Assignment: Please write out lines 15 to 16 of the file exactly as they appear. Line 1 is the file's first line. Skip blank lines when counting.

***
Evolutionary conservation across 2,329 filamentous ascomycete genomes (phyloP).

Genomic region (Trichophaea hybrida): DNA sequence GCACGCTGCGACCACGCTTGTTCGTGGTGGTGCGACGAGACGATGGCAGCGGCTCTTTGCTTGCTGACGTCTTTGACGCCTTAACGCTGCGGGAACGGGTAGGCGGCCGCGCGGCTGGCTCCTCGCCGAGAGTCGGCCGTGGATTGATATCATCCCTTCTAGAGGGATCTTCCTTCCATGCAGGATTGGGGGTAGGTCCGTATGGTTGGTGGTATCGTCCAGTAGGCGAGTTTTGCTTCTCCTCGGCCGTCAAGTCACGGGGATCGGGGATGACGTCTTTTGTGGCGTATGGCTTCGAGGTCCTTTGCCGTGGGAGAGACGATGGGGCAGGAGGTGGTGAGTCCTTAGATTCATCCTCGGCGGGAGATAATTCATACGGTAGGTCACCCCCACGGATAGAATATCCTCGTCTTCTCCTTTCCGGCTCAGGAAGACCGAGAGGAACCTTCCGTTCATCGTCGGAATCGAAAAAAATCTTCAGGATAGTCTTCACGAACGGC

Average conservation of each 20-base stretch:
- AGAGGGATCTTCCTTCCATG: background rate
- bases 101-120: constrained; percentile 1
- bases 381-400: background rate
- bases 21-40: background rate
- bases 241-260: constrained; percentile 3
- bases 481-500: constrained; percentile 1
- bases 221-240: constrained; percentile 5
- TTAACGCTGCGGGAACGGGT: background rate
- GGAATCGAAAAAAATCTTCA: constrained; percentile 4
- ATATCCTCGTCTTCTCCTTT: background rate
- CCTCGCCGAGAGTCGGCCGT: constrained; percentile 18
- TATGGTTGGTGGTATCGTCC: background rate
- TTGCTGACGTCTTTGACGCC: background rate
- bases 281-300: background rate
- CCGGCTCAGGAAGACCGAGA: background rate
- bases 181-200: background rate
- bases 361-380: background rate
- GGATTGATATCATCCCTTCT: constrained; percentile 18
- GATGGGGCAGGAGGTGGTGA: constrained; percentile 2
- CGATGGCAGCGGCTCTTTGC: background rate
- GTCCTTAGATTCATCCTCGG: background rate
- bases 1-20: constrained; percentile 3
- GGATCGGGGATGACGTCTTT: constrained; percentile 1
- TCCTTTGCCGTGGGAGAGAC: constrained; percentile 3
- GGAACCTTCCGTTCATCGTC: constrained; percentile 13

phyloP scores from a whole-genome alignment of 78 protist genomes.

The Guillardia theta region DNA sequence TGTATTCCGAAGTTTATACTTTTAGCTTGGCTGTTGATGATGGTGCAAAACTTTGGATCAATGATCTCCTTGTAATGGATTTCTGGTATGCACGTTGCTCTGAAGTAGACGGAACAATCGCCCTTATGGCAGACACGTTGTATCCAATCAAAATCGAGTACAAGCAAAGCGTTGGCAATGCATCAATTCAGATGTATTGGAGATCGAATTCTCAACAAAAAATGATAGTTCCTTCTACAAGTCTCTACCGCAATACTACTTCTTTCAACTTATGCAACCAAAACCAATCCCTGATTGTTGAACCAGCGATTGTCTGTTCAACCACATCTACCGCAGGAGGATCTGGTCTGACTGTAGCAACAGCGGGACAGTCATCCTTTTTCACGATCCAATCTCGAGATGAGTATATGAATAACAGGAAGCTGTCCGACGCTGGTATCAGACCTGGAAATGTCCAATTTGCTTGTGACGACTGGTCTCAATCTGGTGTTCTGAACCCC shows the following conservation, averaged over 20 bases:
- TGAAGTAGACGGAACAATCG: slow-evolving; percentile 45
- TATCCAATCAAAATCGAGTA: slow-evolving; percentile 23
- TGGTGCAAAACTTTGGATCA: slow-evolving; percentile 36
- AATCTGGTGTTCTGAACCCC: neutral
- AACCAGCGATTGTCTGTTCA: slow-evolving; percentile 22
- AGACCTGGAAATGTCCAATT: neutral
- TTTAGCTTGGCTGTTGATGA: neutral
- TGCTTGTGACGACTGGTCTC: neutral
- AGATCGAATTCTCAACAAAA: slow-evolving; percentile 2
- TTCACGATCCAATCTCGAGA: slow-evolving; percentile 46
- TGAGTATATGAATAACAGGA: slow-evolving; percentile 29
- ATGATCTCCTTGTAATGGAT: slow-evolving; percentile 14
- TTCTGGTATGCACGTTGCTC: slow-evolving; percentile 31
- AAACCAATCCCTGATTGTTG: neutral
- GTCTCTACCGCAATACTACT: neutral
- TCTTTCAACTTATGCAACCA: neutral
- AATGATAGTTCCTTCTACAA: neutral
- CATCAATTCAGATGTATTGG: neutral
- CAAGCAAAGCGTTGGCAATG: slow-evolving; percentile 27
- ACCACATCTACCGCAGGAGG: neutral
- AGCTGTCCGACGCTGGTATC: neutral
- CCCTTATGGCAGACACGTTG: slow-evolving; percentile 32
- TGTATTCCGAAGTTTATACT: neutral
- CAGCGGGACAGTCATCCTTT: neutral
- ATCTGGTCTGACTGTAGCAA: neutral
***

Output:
- TATGGTTGGTGGTATCGTCC: background rate
- TTGCTGACGTCTTTGACGCC: background rate